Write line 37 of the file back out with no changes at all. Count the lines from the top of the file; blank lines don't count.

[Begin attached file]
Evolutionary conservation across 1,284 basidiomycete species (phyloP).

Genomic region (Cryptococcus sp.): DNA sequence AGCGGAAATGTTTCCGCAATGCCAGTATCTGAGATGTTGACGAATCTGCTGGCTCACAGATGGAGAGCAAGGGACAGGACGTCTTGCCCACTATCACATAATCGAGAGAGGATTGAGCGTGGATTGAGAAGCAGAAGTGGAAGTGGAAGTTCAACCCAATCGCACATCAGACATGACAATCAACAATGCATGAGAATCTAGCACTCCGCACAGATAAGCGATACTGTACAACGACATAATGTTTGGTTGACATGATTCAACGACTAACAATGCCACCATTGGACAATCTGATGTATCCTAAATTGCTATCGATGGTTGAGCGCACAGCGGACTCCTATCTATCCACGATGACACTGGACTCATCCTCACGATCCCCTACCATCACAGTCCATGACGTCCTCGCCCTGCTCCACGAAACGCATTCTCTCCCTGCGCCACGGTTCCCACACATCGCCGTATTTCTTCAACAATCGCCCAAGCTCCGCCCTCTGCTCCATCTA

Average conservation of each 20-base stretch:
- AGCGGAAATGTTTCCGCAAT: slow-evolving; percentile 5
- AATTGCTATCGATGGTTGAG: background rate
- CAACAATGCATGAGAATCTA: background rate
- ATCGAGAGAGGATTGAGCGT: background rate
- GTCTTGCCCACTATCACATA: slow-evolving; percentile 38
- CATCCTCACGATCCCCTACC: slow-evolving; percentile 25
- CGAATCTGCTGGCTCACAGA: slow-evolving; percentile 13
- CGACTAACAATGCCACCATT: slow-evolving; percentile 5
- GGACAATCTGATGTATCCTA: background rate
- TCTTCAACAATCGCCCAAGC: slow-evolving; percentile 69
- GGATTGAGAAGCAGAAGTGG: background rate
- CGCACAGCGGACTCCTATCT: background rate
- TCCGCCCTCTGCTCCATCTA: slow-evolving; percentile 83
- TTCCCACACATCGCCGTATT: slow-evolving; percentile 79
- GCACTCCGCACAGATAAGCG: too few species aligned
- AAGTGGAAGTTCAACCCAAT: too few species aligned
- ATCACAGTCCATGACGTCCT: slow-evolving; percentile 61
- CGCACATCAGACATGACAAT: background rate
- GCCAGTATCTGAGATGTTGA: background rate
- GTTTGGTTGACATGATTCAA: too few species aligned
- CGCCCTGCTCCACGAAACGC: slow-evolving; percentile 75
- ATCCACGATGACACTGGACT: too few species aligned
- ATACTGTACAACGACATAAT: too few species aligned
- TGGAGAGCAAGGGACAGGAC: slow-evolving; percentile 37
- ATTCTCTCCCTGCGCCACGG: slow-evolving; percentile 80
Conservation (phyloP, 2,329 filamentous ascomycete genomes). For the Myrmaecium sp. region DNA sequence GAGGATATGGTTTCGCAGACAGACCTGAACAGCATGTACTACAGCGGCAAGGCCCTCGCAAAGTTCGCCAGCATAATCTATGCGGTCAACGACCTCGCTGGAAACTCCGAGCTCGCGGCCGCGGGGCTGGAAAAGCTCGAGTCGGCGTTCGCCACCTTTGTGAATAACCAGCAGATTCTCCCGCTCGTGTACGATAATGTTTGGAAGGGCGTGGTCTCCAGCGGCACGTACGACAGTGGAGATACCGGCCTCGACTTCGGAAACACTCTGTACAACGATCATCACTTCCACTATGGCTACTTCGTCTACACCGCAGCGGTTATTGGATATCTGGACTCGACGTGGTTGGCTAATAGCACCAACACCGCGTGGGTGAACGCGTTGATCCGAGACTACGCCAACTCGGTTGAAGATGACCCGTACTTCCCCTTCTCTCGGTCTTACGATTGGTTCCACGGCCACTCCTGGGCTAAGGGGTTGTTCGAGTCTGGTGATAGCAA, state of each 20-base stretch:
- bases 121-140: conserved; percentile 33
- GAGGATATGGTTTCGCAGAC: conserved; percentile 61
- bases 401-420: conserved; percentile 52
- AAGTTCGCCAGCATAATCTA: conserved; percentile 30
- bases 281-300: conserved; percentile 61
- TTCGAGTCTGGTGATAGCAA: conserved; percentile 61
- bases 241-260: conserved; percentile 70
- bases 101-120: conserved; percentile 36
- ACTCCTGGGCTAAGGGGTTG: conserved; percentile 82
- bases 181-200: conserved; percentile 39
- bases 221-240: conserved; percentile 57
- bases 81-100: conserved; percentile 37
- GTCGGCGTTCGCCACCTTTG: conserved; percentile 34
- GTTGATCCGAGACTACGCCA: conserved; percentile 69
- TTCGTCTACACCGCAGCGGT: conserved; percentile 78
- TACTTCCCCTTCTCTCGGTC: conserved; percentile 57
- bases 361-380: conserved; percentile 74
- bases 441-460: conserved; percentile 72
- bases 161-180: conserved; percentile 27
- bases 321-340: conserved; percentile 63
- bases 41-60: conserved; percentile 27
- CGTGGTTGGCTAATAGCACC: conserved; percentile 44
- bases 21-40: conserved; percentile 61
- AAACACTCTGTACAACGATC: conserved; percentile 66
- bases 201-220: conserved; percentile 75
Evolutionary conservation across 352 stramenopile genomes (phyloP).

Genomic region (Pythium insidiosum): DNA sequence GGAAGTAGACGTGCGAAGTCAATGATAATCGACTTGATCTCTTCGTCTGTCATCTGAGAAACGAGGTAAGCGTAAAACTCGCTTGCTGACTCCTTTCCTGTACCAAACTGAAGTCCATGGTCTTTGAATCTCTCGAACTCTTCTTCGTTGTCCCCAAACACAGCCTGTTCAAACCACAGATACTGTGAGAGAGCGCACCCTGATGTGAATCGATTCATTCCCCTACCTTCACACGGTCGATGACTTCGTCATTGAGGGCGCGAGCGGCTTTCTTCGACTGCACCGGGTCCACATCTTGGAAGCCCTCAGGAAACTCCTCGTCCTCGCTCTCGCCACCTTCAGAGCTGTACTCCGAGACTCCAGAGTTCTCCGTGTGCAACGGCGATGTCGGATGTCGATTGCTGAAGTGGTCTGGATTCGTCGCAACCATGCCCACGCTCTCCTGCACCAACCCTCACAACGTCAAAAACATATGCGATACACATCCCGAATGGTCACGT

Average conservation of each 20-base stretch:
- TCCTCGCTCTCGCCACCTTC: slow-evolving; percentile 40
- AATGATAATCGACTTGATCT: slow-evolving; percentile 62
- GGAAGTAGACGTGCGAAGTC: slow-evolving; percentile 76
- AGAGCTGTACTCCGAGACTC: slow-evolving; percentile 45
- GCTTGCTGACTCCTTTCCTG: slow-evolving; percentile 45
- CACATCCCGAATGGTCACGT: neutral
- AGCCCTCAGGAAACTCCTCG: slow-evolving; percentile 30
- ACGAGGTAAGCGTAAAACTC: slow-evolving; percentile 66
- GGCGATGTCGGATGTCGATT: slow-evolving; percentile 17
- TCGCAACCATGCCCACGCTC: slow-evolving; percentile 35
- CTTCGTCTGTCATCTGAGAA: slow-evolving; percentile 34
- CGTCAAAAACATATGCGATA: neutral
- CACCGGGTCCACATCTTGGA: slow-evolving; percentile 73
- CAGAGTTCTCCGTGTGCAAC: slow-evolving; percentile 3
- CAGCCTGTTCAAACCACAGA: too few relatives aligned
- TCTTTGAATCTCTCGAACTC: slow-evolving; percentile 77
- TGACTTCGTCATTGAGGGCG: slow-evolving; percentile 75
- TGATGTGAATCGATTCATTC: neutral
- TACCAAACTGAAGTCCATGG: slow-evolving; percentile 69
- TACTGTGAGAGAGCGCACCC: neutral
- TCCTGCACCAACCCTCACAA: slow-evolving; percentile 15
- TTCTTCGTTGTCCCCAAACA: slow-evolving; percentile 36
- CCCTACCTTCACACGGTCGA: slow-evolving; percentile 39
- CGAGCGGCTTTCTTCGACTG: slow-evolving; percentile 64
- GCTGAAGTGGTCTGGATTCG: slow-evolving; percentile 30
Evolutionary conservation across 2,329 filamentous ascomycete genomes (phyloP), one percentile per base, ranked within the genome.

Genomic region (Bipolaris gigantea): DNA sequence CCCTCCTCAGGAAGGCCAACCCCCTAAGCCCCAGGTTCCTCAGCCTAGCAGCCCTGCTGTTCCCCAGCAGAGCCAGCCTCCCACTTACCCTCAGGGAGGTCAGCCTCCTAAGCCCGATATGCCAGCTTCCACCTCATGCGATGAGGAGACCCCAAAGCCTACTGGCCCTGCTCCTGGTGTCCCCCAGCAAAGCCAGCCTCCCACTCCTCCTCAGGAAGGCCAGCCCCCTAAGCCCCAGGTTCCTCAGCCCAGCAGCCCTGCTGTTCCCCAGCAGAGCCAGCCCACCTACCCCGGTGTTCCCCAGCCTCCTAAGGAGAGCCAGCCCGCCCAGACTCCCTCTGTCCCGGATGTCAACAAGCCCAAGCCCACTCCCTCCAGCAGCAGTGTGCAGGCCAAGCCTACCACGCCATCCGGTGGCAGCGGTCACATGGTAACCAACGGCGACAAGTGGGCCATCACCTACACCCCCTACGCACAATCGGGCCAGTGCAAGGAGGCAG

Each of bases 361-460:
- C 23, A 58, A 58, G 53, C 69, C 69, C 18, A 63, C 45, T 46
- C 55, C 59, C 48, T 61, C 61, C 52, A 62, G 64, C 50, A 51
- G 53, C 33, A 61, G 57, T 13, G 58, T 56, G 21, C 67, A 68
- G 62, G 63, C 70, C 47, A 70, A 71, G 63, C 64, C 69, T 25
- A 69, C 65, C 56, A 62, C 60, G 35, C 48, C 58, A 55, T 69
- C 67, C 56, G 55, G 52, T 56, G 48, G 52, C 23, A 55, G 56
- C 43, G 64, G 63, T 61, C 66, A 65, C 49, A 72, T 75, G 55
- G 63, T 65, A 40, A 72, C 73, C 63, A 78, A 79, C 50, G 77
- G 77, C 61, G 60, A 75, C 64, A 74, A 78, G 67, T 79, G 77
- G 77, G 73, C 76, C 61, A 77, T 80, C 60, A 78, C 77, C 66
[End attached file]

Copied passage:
- bases 101-120: conserved; percentile 36